House Subcommittee Hears Both Sides in Federal Online Gambling Debate

Posted on: December 15, 2013, 05:30h. 

Last updated on: November 30, 2021, 10:35h.

Sheldon Adelson American Gaming Association federal gamblng regulation
The always indignant Sheldon Adelson squared off against the American Gaming Association at a recent House subcommittee hearing (Image: Mother Jones)

It was Adelson vs. the American Gaming Association last week, as a Congressional subcommittee convened in Washington, D.C. to share views regarding online gambling. If you’ve been following us at all of late, you’ll know that Sheldon Adelson – the billionaire casino mogul chairman of Las Vegas Sands Corporation who is adamantly anti-online gambling – is not shy about expressing his views on the topic, and has already sunk millions into creating opposition via ad campaigns and a website warning that gambling on the Internet could cause you to have two heads and start speaking in tongues.

Okay, a bit of hyperbole there, but for sure, Adelson is no friend of Internet gaming, which he sees as the downfall of society as we know it.

Jumping Into the Ring

And in the other corner, the American Gaming Association (AGA) – the established lobbying arm for many casino industry giants – was extolling the virtues of and need for federal regulations of Internet casino sites. AGA chief executive Geoff Freeman told the legislators that the Internet – and gambling on it – is here to stay, as witnessed by the now legal state positions in Nevada, Delaware and most recently New Jersey, all of which now have some form of  regulated gambling online. Freeman said that the next step in this process would be to establish universal federal requirements and standards that each state and each site would also have to adhere to.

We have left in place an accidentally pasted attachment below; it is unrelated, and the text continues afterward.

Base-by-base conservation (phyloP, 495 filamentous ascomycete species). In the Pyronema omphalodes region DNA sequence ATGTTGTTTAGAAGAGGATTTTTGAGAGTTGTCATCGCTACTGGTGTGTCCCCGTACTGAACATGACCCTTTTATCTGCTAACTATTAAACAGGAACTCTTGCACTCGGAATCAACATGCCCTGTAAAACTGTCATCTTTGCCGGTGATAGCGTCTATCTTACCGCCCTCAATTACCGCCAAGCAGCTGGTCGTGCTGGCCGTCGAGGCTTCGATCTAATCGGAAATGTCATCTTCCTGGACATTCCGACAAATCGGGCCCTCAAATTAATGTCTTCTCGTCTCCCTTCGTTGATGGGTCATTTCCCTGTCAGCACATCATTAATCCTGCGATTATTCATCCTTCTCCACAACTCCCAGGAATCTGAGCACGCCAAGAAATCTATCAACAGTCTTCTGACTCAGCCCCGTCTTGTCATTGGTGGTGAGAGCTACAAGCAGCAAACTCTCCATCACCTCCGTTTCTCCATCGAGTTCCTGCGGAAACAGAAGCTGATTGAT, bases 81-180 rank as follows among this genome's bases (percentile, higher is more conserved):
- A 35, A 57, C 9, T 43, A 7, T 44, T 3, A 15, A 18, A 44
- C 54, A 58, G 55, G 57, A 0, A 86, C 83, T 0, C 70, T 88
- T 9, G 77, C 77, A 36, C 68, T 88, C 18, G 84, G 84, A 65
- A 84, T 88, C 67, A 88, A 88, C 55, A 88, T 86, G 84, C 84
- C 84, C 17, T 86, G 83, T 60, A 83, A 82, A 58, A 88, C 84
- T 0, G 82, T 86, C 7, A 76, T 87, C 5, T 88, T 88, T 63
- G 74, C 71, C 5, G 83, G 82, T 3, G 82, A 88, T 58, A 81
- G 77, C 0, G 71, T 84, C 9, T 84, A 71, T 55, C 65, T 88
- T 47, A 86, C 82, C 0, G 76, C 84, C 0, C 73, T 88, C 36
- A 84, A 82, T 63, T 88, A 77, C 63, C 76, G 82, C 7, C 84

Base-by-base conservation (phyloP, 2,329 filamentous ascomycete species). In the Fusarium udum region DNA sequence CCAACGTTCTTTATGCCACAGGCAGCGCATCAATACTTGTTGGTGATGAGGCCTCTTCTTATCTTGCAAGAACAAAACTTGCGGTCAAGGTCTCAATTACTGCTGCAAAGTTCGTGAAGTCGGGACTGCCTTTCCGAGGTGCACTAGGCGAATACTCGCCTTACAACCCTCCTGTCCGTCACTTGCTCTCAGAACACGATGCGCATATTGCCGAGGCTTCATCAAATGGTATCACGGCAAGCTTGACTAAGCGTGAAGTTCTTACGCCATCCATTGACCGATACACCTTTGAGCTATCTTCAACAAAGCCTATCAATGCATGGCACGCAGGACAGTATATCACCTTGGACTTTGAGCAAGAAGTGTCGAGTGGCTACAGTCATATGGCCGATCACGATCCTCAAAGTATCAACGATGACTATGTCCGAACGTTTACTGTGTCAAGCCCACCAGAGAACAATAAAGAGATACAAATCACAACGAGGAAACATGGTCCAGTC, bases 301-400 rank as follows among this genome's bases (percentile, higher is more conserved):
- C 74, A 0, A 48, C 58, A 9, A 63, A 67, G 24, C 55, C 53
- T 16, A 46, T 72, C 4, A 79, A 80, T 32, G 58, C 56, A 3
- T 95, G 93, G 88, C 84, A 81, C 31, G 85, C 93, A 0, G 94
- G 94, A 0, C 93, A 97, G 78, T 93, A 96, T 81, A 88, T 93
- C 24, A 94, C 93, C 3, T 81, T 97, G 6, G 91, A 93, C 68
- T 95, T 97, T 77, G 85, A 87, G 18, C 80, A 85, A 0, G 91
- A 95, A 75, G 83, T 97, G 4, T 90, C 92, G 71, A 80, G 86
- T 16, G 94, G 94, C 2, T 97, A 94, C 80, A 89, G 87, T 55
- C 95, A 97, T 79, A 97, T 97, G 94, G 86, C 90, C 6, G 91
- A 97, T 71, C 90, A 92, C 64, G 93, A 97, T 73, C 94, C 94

“It’s not often an industry comes to you asking for regulation,” noted Freeman to the subcommittee. “The gaming industry is coming to you today. The prohibition of online gaming has not and will not work. The government cannot put the Internet back into the bottle. The demand for online gaming will only continue to grow.”

Backing Freeman’s viewpoint was John Pappas, who heads up the Poker Player Alliance, which represents the interests of some 1.2 million American poker players.

But Sands senior vice president Andrew Abboud had another viewpoint to express, on behalf of his impassioned employer.

“Internet gambling takes gambling too far,” said Abboud, who added that the casino industry “rushed to the marketplace” when the U.S. Department of Justice reinterpreted the 1961 Federal Wire Act in 2011, allowing the legal online gaming industry to be officially born at last.

“Just because we can doesn’t mean we should,” said Abboud. He added that issues surrounding underage gambling, addictive behavior potentials and the undermining of the land casino industry were all at stake and had not been sufficiently considered before moving forward.

Echoing Abboud’s comments was Les Bernal, who heads up the group Stop Predatory Gambling, an advocacy group that bills itself as an “American declaration on government and gambling.”

Subcommittee Not Likely to Take Action

Both of these comments were addressed to the Commerce, Manufacturing and Trade Subcommittee. An earlier hearing on the topic, held by the Senate at the beginning of 2013, went nowhere. And according to the chair of last week’s subcommittee meeting, Rep. Lee Terry (R-Neb.), not much has changed since. Terry said there remains “absolutely no” consensus regarding which direction Congress should, or is likely, to go.

“There is really nothing on the agenda next for this,” Terry told the press, following the hearing. “We are going to see how things are evolving in Nevada and New Jersey and other states.

“Is there really something that forces the feds to get into this right now? And I don’t think a case was really made,” Terry added, also noting that he doesn’t believe the feds can get involved effectively with issues such as privacy and security. “I don’t know how you can do that,” he said.